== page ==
Things Wealthy People Do to Save Money: Can You Be Rich & Frugal?

by Lizzy

A couple of years ago, I saw a program called “Britain's Spending Secrets”, featuring Baroness Anne Jenkin of Kennington. Her story fascinated me: despite being very wealthy, she makes a point of living frugally. Today I want to use her example to talk about the things wealthy people might do to retain their wealth.

Baroness Anne Jenkin of Kennington

The baroness was born into a very wealthy family with lands and properties and even an island. However, she said her father was particularly frugal and made sure that all their family looked after everything they had, wasted nothing, and used resources fully.

This included following the children around when they were younger, making sure they turned off lights and did not waste food. Clothes were often hand-me-downs. He believed that wealthy people giving away money would not be able to keep it, and looking after your money and your resources was an important thing to do.

This rubbed off on Anne Jenkin, and she prides herself on being a very thrifty baroness. So what does her frugal wealth look like?

Being a baroness means Anne has to attend royal receptions, and of course, one needs to look presentable for those. However, Anne Jenkin refuses to buy any brand-new clothes. She buys all of her clothes from eBay or second-hand from charity shops.

Anne says she always puts into the search engine “mother of the bride”, which makes for classy, usually well-cut and tailored clothes for bargain prices. She refuses to spend more than £10 on one item.

Secondhand clothes

She also holds switching parties, where friends will bring the clothes they no longer wear and everyone will have a swap around, ending up with new outfits at no extra cost.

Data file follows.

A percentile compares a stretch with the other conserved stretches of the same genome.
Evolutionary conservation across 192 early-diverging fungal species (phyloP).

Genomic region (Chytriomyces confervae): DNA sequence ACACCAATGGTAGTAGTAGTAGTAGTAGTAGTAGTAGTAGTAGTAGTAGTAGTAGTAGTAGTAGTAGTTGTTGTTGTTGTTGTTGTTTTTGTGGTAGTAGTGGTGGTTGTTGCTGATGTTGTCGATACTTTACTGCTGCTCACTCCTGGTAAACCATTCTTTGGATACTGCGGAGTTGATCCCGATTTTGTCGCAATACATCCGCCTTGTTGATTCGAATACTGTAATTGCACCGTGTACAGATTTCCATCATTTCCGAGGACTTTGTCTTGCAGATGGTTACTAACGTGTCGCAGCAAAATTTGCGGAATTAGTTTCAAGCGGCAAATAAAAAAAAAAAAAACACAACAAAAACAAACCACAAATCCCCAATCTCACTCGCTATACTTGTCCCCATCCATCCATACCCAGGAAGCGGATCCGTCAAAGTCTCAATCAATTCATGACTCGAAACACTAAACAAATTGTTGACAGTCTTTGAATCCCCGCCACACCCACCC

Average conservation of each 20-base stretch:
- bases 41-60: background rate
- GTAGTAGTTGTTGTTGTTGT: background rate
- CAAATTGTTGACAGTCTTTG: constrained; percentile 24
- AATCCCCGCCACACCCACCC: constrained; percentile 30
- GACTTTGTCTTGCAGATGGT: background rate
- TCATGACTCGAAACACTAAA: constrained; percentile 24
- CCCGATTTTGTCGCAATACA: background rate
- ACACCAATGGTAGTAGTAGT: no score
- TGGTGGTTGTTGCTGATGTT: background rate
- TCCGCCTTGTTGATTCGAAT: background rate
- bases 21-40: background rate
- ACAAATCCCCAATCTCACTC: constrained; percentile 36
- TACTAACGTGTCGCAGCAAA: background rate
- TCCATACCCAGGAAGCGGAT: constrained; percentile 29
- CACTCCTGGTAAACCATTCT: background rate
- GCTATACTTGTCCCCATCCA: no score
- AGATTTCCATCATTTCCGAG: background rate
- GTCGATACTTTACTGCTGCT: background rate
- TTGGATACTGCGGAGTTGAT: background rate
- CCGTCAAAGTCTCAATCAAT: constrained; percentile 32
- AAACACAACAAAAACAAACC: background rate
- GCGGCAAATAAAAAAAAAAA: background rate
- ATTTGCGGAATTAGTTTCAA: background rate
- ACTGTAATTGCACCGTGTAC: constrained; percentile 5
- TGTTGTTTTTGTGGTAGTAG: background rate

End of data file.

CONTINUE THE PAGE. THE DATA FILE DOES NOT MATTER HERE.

When tights or stockings get old and laddered, Baroness Jenkin does not throw them out. She saves them, washes them, and strains her marmalade and jams through them. Speaking of her jams and preserves, she likes to use hedgerow berries that grow wild on her land. She also picks apples to make cider and various apple pies and crumbles.

Homemade cake

Being an active gardener, the baroness grows a variety of vegetables that feed her in different seasons. One year she had a particularly large glut of marrows (large zucchinis) and rather than waste them, she made them into cake. They were lovely and moist, and fat was not needed to bind the cake together.

Even though it may seem she is a little too frugal with food, Anne is not embarrassed about this at all. She brags about how she once served Britain's then Prime Minister David Cameron a food platter from the high street freezer store and bought cheap Aldi Cava rather than champagne.

She believes learning to cook is very important: everyone needs to know how to make nutritious and tasty meals from a minimum of ingredients. All the animals hunted on her land are used for food and utilized fully.

When away from her home, the Baroness likes to cycle everywhere, enjoying the free exercise and the fresh air. She said in an interview that she felt more people would get on board with caring for the Earth and being more careful with resources if politicians and the media focused on the conservation of how to reuse and recycle things, rather than just talking about climate change all the time.

Homemade jams and jellies